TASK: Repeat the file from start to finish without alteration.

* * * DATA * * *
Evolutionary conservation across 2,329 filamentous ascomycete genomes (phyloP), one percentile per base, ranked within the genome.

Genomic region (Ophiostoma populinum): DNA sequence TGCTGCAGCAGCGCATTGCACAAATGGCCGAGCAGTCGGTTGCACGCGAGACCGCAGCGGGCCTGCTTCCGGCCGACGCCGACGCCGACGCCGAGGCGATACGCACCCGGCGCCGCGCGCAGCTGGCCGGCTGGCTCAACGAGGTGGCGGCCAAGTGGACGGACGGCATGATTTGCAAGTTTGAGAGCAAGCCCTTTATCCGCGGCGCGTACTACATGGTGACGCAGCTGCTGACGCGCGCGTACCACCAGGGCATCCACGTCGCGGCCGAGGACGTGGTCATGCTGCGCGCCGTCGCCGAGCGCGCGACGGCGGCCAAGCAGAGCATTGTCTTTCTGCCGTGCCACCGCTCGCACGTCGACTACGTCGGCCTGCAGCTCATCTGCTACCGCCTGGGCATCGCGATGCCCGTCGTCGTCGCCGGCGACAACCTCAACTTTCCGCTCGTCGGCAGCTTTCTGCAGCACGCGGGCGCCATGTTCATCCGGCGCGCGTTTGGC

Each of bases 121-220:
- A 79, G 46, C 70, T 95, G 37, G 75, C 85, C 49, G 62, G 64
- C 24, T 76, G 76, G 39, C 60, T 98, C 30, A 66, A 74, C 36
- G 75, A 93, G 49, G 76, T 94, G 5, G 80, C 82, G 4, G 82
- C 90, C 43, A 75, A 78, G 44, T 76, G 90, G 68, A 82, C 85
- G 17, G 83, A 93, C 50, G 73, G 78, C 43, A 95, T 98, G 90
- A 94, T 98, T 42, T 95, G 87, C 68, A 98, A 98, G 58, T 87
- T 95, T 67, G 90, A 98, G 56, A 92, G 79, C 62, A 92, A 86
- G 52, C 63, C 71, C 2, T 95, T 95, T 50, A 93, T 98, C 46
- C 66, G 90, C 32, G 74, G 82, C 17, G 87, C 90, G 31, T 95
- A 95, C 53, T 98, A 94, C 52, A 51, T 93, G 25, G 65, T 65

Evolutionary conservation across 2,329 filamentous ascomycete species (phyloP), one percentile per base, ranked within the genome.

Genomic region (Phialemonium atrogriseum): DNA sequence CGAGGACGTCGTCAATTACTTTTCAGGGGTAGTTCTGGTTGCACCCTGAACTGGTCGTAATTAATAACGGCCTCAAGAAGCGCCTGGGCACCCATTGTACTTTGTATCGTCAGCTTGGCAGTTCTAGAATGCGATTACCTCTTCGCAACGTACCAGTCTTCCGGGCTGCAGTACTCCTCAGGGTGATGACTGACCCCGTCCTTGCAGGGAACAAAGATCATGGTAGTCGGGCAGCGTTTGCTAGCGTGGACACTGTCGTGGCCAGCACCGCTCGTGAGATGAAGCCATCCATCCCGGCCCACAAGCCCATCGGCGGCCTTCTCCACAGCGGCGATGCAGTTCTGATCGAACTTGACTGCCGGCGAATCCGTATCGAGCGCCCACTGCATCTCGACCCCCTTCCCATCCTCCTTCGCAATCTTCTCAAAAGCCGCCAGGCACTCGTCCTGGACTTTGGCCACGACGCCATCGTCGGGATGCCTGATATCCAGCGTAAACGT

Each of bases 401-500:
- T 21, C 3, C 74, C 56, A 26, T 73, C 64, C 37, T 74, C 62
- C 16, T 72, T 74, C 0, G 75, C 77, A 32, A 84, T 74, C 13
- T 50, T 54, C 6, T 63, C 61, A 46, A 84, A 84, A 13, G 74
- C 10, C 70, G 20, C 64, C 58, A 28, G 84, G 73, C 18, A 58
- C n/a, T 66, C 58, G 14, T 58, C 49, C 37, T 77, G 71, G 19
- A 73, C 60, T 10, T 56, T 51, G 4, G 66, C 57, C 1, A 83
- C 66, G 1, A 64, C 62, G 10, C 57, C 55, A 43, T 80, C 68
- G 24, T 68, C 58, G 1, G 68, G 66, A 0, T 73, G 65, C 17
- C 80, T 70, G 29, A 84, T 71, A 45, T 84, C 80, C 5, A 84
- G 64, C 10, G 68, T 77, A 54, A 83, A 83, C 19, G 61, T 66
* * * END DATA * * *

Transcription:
Evolutionary conservation across 2,329 filamentous ascomycete genomes (phyloP), one percentile per base, ranked within the genome.

Genomic region (Ophiostoma populinum): DNA sequence TGCTGCAGCAGCGCATTGCACAAATGGCCGAGCAGTCGGTTGCACGCGAGACCGCAGCGGGCCTGCTTCCGGCCGACGCCGACGCCGACGCCGAGGCGATACGCACCCGGCGCCGCGCGCAGCTGGCCGGCTGGCTCAACGAGGTGGCGGCCAAGTGGACGGACGGCATGATTTGCAAGTTTGAGAGCAAGCCCTTTATCCGCGGCGCGTACTACATGGTGACGCAGCTGCTGACGCGCGCGTACCACCAGGGCATCCACGTCGCGGCCGAGGACGTGGTCATGCTGCGCGCCGTCGCCGAGCGCGCGACGGCGGCCAAGCAGAGCATTGTCTTTCTGCCGTGCCACCGCTCGCACGTCGACTACGTCGGCCTGCAGCTCATCTGCTACCGCCTGGGCATCGCGATGCCCGTCGTCGTCGCCGGCGACAACCTCAACTTTCCGCTCGTCGGCAGCTTTCTGCAGCACGCGGGCGCCATGTTCATCCGGCGCGCGTTTGGC

Each of bases 121-220:
- A 79, G 46, C 70, T 95, G 37, G 75, C 85, C 49, G 62, G 64
- C 24, T 76, G 76, G 39, C 60, T 98, C 30, A 66, A 74, C 36
- G 75, A 93, G 49, G 76, T 94, G 5, G 80, C 82, G 4, G 82
- C 90, C 43, A 75, A 78, G 44, T 76, G 90, G 68, A 82, C 85
- G 17, G 83, A 93, C 50, G 73, G 78, C 43, A 95, T 98, G 90
- A 94, T 98, T 42, T 95, G 87, C 68, A 98, A 98, G 58, T 87
- T 95, T 67, G 90, A 98, G 56, A 92, G 79, C 62, A 92, A 86
- G 52, C 63, C 71, C 2, T 95, T 95, T 50, A 93, T 98, C 46
- C 66, G 90, C 32, G 74, G 82, C 17, G 87, C 90, G 31, T 95
- A 95, C 53, T 98, A 94, C 52, A 51, T 93, G 25, G 65, T 65

Evolutionary conservation across 2,329 filamentous ascomycete species (phyloP), one percentile per base, ranked within the genome.

Genomic region (Phialemonium atrogriseum): DNA sequence CGAGGACGTCGTCAATTACTTTTCAGGGGTAGTTCTGGTTGCACCCTGAACTGGTCGTAATTAATAACGGCCTCAAGAAGCGCCTGGGCACCCATTGTACTTTGTATCGTCAGCTTGGCAGTTCTAGAATGCGATTACCTCTTCGCAACGTACCAGTCTTCCGGGCTGCAGTACTCCTCAGGGTGATGACTGACCCCGTCCTTGCAGGGAACAAAGATCATGGTAGTCGGGCAGCGTTTGCTAGCGTGGACACTGTCGTGGCCAGCACCGCTCGTGAGATGAAGCCATCCATCCCGGCCCACAAGCCCATCGGCGGCCTTCTCCACAGCGGCGATGCAGTTCTGATCGAACTTGACTGCCGGCGAATCCGTATCGAGCGCCCACTGCATCTCGACCCCCTTCCCATCCTCCTTCGCAATCTTCTCAAAAGCCGCCAGGCACTCGTCCTGGACTTTGGCCACGACGCCATCGTCGGGATGCCTGATATCCAGCGTAAACGT

Each of bases 401-500:
- T 21, C 3, C 74, C 56, A 26, T 73, C 64, C 37, T 74, C 62
- C 16, T 72, T 74, C 0, G 75, C 77, A 32, A 84, T 74, C 13
- T 50, T 54, C 6, T 63, C 61, A 46, A 84, A 84, A 13, G 74
- C 10, C 70, G 20, C 64, C 58, A 28, G 84, G 73, C 18, A 58
- C n/a, T 66, C 58, G 14, T 58, C 49, C 37, T 77, G 71, G 19
- A 73, C 60, T 10, T 56, T 51, G 4, G 66, C 57, C 1, A 83
- C 66, G 1, A 64, C 62, G 10, C 57, C 55, A 43, T 80, C 68
- G 24, T 68, C 58, G 1, G 68, G 66, A 0, T 73, G 65, C 17
- C 80, T 70, G 29, A 84, T 71, A 45, T 84, C 80, C 5, A 84
- G 64, C 10, G 68, T 77, A 54, A 83, A 83, C 19, G 61, T 66